I've seen many successful blogs do such a thing--it helps those of us with a more analytical bent (which can get cranky and nitpicky) join into a conversation. It's far easier to begin by inviting conversation than to try to reign in a discussion when it's gone down a path you don't like.

That said, I will stop leaving 'suggestions' as it is your blog. I usually enjoy your style and the substance of your posts--my suggestions are primarily administrative. I think it might help moderate things, but again, it is your choice.

ck--Waiting for some more PB posts to converse on....

Blogger Caroline Divine said...

I know I'm just an Anglican interloper here, but I wanted to weigh in and say I really like CK's idea of posting about your purpose, PB. While all blogs are different, there are some things that tend to happen in the blogospheres because of the nature of the medium -- the rapid pace, the way it's easy to be impulsive rather than reflective and contemplative, and so on. So declaring your space a reflective space or whatever you wish to declare it, with some guidlines permanently posted, is a great idea. Truth in advertising and all that -- and like that folks know what they've signed on to. And it gives you some leverage to moderate the comments while remaining welcoming.

If you think things get nasty here, you shoulda seen the Episco-blogopshere during and after the recent General Convention. Aieeee. So, it's not just a UU thing, believe me. I think we're all making our way in this new medium and finding out what can happen. So the seach for new rules (or guidelines) and boundaries goes on, especially among bloggers and blog owners dedicated to civil and constructive conversation.

I do understand what you're saying about how the blog conversation can reflect or parallel the community/congregation conversations, and you're right on. I'm just saying there are *also* particular reflexes and situations that get exacerbated in blog-land and that many blog owners do need to moderate, or write a (gasp, oy) mission statement of sorts (but not, thank the Goddess, by committee -- don't you HATE writing by committee? but I digress).

And then of course the blog thing takes on a life of its own... (One of my blogger friends, not affiliated religiously, was blogging furiously about the dynamics of his workplace and some of his and his companions' love lives and artistic lives, with pseudonyms of course since he is a man of delicacy and discretion, and his mother, in one of those inimitable mother-to-adult-child phone conversations, said to him, "Sam [a pseudonym, I too am a person of discretion], are you living your life or blogging it?"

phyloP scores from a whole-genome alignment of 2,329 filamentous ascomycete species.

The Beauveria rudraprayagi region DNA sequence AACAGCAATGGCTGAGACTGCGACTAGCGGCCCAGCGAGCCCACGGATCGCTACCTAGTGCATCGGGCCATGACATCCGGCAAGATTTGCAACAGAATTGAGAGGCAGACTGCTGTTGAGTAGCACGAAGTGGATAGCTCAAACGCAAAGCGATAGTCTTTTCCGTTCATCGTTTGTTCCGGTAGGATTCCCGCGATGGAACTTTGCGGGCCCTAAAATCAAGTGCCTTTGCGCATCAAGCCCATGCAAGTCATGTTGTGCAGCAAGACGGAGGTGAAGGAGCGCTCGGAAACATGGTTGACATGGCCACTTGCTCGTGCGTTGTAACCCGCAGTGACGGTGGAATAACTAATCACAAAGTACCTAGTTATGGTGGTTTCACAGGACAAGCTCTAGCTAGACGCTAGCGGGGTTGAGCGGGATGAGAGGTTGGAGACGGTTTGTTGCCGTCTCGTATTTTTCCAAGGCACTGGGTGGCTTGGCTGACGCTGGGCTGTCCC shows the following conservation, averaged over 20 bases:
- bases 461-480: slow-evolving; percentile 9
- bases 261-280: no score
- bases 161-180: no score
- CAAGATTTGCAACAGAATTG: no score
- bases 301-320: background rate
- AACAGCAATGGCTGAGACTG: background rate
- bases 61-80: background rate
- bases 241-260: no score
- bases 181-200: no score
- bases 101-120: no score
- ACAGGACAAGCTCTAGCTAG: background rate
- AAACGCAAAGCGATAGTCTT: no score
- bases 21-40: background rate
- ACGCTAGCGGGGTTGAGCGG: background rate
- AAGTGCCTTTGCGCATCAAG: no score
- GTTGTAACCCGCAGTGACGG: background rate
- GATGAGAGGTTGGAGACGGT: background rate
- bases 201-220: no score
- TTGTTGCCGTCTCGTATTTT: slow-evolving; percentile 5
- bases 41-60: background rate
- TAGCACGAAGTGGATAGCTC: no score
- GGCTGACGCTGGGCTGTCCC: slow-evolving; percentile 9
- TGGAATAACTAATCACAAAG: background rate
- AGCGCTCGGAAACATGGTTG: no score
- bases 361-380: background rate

But I know you don't just blog, you contemplate cubs, and that one you posted recently is a creature of beauty.

Going to go listen to some birds now.

Peace out,

Caroline Divine

Blogger ms. kitty said...

This comment has been removed by a blog administrator.

Blogger ms. kitty said...

See Ms. Kitty's Saloon and Road Show for some thoughts on the Viscous (not vicious) Circle of blogging.

Blogger MauKatt said...

Yeah, I know what you mean. I've found myself being totally blown away by the insights from some author, whether contemporary or ancient, and then some ~comment~ about women, gays, other belief structures, whatever... jumps in and brings me screeching to a halt.

And it doesn't seem to matter that I can rally round all my intellectual defenses about ingrained cultural viewpoints, societal influences, interpretational variances, or even human fallibility. It's still that ~emotional~ speedbump that derails what had otherwise been a great spiritual "groove."

Blogger PeaceBang said...

Mau, EXACTLY. Thanks.

Blogger Chalicechick said...

Don't worry, I'm sure they'd feel the same way about us.


Blogger jean said...

Just recently discovered your blogs via QG. Why be surprised and shocked that Paul was a man of his time? Do we not all suffer from the same failing?

BTW, the revolutionary thing about that passage is that Paul advises husbands to LOVE their wives even as Christ loved the church--and he also gives instructions to masters as well as slaves.